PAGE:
It's interesting that they immerse it and return earth.
    I enjoyed four different way in your blog.
    Have a lovely weekend!
    Sarah

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  21. great lord Ganesha pics, different artistic, superb.
    nice concept.
    well done.

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  22. Beautiful is the word. Liked the way you combined 4 posts. Especially liked the idea of immersing Ganesha in a bucket at home. Have heard for the first time but definitely a great idea to make the festival eco-friendly. Cheers! :)

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  23. Love all these Ganesha figures - would like to make one myself - or paint him? Happy weekend to you!

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  24. Pretty awesome. I like this post very much. Nice writeup. :)

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  25. First kudos to Arti for this wonderful idea. And then to all four for showing us different faces of this festival.

    Anu, I praised your home made Ganesha at your blog too & I do the same here.
    you are setting a wonderful example through it.

    Very delightful post.

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  26. Great post full of interesting details and colourful photos, thanks for sharing

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  27. Hi Arti, it is so nice of you to share these festivals and customs. Your post is so informative.

    Thanks for your nice comments on my blog.

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  28. Loved reading it - each part is brief and yet full of significance. I specially liked Anu's idea of making the idol with my own hands ..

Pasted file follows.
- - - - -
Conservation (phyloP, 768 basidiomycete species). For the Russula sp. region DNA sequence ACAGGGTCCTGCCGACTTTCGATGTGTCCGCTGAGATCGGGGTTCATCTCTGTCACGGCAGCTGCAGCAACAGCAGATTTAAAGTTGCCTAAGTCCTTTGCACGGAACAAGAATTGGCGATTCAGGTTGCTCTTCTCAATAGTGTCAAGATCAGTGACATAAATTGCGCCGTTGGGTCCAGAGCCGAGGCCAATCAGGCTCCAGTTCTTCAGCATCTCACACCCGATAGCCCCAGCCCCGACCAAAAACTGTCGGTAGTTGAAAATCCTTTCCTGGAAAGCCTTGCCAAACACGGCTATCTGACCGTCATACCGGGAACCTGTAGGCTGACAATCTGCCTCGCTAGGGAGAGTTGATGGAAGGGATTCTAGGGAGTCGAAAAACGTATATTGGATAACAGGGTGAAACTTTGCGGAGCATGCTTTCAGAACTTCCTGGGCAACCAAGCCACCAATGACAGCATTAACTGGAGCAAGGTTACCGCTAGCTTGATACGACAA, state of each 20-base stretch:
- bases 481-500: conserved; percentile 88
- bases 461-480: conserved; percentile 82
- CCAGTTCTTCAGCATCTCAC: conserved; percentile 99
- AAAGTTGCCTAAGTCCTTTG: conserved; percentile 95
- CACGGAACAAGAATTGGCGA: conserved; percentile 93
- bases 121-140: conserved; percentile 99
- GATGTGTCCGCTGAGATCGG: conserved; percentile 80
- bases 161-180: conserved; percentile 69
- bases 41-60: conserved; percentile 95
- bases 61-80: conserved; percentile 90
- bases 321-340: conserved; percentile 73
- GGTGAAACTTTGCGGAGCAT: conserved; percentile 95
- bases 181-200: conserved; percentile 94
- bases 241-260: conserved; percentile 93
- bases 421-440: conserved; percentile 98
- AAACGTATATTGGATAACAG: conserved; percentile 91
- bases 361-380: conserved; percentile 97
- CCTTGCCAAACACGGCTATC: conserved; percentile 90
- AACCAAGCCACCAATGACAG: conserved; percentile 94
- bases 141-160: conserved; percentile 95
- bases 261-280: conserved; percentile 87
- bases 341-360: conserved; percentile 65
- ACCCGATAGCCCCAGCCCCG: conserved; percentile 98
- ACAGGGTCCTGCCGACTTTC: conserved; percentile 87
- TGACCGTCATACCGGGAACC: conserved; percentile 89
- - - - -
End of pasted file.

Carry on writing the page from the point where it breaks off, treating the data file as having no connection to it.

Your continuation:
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  29. What a lovely idea! I enjoyed reading these four different points of view and I felt the unity.

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  30. That was a wonderful compilation Arti. The effort is truly worthwhile. We are a nation united by diversity in everything and celebrating the same festival is one of them.

    @Anu: Loved your Ganesha, but loved the smaller ones made by your son more! :)

    In my mother's family the tradition of making clay idols by hand still continues and practice has made perfect. My brother now continues the tradition. We used to leave the idol in the pot of Tulsi to become one with the soil.

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  31. Great effort, Arti, bringing together the bloggers. All the decorations are great, especially Ganesha decorated with chemman.

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  32. What a lovely concept...more power to you all...lets more collaboration between indies :)

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  33. Hi,

    Came across your space today. V nicely presented.
    Visit me at smart-snacks.blogspot.com

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  34. nice bunch of posts with different photos of Ganapathi

    thanks for sharing

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  35. my 1st comment on my fav post and fav ganpu :) :) loved the wonderful idols (esp. the handmade ones) and the concept of bringing bloggers together :) hapy dussera to you and your loved ones, arti!

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  36. It's late when im found your blog, but let try next year, i will send you the ganesha chaturti celebration in my country INDONESIA..

    Ganpati Bapa Morya...